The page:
I guess you could say that Brendan O’Neill wasn’t a fan of the NATO intervention in Libya:
Not since Winston Smith found himself in the Ministry of Truth in George Orwell’s 1984, rewriting old newspaper articles on behalf of Big Brother, has there been such an overnight perversion of history as there has been in relation to NATO’s intervention in Libya. Now that the rebels have taken Tripoli, NATO’s bombing campaign is being presented to us as an adroit intervention, which was designed to achieve precisely the glorious scenes we’re watching on our TV screens. In truth, it was an incoherent act of clueless militarism, which is only now being repackaged, in true Minitrue fashion, as an initiative that ‘played an indispensable role in the liberation of Tripoli’.
Normally it takes a few years for history to be rewritten; with Libya it happened in days. No sooner had rebel soldiers arrived at Gaddafi’s compound than the NATO campaign launched in March was being rewritten as a cogent assault. Commentators desperate to resuscitate the idea of ‘humanitarian intervention’, and NATO leaders determined to crib some benefits from their Libya venture, took to their lecterns to tell us that their aims had been achieved and they had ‘salvaged the principle of liberal interventionism from the geopolitical dustbin’. In order to sustain these bizarre claims, they’ve had to put the real truth about NATO’s campaign into a memory hole and invent a whole new ‘truth’.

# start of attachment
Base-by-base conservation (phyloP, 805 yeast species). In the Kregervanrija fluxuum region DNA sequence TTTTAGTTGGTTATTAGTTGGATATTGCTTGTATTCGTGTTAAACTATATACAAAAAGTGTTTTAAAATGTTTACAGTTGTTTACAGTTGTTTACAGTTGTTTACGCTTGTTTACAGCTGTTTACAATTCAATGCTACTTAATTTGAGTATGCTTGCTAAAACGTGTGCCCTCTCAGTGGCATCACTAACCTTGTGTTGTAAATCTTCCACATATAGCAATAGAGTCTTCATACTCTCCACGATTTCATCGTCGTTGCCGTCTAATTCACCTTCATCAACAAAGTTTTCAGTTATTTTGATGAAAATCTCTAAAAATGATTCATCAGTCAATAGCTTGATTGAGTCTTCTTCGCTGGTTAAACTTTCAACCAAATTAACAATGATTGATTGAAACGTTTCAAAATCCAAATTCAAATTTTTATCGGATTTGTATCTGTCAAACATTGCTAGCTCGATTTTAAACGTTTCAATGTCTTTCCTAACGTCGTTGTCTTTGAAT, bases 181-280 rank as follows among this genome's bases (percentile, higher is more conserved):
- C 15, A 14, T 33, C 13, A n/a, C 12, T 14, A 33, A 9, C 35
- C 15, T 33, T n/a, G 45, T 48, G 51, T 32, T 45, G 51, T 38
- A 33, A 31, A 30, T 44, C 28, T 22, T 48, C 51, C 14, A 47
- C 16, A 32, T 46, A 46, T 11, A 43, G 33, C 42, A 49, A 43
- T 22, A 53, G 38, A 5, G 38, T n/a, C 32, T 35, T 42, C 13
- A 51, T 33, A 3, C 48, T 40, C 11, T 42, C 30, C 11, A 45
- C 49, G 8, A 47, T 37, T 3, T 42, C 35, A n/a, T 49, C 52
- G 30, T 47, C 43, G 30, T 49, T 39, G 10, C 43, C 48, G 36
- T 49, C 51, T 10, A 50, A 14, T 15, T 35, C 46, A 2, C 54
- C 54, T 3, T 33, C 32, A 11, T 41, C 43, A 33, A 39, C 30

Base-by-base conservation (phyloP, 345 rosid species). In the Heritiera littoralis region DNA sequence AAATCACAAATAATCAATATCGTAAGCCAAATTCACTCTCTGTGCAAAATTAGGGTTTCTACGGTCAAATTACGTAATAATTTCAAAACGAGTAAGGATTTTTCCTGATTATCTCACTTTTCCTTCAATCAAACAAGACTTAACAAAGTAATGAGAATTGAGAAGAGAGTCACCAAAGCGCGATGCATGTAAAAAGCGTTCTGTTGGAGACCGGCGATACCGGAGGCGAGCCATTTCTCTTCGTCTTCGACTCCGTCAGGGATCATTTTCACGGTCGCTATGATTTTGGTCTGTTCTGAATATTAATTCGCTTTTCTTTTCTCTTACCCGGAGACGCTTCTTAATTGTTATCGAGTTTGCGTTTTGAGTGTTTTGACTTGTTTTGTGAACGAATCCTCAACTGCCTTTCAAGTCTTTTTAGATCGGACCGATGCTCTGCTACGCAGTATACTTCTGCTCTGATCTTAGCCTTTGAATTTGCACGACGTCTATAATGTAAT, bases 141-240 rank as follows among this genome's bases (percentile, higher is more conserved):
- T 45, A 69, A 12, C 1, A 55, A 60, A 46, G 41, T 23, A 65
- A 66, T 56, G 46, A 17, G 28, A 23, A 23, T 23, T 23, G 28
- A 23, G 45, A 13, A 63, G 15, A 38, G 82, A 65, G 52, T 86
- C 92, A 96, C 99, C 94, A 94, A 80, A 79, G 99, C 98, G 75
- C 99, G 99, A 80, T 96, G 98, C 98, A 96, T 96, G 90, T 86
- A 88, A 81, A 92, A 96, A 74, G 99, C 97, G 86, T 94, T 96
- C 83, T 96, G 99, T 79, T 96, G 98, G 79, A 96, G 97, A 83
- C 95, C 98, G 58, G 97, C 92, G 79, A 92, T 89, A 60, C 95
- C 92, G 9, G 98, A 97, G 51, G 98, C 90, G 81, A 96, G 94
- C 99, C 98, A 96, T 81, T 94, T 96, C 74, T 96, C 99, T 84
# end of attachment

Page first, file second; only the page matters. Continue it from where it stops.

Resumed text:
Over the past few days every aspect of NATO’s bombing campaign has been, as Winston Smith might put it, ‘falsified’. Since everybody now seems to have forgotten the events of just five months ago, it is worth reminding ourselves of the true character of NATO’s intervention in Libya. It was incoherent from the get-go, overseen by a continually fraying and deeply divided Western ‘alliance’ and with no serious war aim beyond being seen to bomb an evil dictator. It was cowardly, where all alliance members wanted to appear to be Doing Something while actually doing as little as possible. This was especially true of the US, which stayed firmly on the backseat of the anti-Gaddafi alliance. And it was reckless, revealing that military action detached from strategy, unanchored by end goals, can easily spin out of control.